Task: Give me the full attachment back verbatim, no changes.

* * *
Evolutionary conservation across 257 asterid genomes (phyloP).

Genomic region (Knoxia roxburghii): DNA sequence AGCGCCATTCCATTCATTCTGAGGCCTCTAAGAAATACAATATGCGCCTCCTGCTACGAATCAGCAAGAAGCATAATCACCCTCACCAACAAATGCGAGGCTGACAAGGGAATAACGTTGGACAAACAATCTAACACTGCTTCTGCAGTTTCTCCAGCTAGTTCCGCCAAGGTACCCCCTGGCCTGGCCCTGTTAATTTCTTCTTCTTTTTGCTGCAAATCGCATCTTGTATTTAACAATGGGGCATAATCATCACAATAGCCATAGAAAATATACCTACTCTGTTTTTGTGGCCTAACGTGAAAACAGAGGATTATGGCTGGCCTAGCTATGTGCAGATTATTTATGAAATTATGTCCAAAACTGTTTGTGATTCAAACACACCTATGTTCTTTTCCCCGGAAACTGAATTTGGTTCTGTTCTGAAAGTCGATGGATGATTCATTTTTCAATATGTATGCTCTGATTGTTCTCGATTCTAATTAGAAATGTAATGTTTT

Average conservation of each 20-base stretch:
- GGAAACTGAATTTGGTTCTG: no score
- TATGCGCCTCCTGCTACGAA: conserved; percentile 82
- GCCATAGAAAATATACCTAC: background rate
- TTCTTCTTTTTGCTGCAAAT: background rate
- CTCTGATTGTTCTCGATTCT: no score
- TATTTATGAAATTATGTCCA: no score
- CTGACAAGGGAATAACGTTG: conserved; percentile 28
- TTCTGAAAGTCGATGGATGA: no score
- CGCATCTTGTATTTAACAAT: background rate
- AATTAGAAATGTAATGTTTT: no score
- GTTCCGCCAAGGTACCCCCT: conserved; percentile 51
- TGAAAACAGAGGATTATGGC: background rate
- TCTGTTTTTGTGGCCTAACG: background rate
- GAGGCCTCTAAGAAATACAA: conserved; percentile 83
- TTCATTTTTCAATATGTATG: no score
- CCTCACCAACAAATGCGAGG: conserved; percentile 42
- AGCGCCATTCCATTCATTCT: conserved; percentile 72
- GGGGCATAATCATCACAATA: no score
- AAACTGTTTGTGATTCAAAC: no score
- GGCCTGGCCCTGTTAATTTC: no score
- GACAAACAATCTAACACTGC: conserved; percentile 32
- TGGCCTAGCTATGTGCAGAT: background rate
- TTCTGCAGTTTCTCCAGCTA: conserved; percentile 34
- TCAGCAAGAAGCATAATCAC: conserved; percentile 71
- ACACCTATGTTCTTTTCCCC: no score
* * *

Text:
Evolutionary conservation across 257 asterid genomes (phyloP).

Genomic region (Knoxia roxburghii): DNA sequence AGCGCCATTCCATTCATTCTGAGGCCTCTAAGAAATACAATATGCGCCTCCTGCTACGAATCAGCAAGAAGCATAATCACCCTCACCAACAAATGCGAGGCTGACAAGGGAATAACGTTGGACAAACAATCTAACACTGCTTCTGCAGTTTCTCCAGCTAGTTCCGCCAAGGTACCCCCTGGCCTGGCCCTGTTAATTTCTTCTTCTTTTTGCTGCAAATCGCATCTTGTATTTAACAATGGGGCATAATCATCACAATAGCCATAGAAAATATACCTACTCTGTTTTTGTGGCCTAACGTGAAAACAGAGGATTATGGCTGGCCTAGCTATGTGCAGATTATTTATGAAATTATGTCCAAAACTGTTTGTGATTCAAACACACCTATGTTCTTTTCCCCGGAAACTGAATTTGGTTCTGTTCTGAAAGTCGATGGATGATTCATTTTTCAATATGTATGCTCTGATTGTTCTCGATTCTAATTAGAAATGTAATGTTTT

Average conservation of each 20-base stretch:
- GGAAACTGAATTTGGTTCTG: no score
- TATGCGCCTCCTGCTACGAA: conserved; percentile 82
- GCCATAGAAAATATACCTAC: background rate
- TTCTTCTTTTTGCTGCAAAT: background rate
- CTCTGATTGTTCTCGATTCT: no score
- TATTTATGAAATTATGTCCA: no score
- CTGACAAGGGAATAACGTTG: conserved; percentile 28
- TTCTGAAAGTCGATGGATGA: no score
- CGCATCTTGTATTTAACAAT: background rate
- AATTAGAAATGTAATGTTTT: no score
- GTTCCGCCAAGGTACCCCCT: conserved; percentile 51
- TGAAAACAGAGGATTATGGC: background rate
- TCTGTTTTTGTGGCCTAACG: background rate
- GAGGCCTCTAAGAAATACAA: conserved; percentile 83
- TTCATTTTTCAATATGTATG: no score
- CCTCACCAACAAATGCGAGG: conserved; percentile 42
- AGCGCCATTCCATTCATTCT: conserved; percentile 72
- GGGGCATAATCATCACAATA: no score
- AAACTGTTTGTGATTCAAAC: no score
- GGCCTGGCCCTGTTAATTTC: no score
- GACAAACAATCTAACACTGC: conserved; percentile 32
- TGGCCTAGCTATGTGCAGAT: background rate
- TTCTGCAGTTTCTCCAGCTA: conserved; percentile 34
- TCAGCAAGAAGCATAATCAC: conserved; percentile 71
- ACACCTATGTTCTTTTCCCC: no score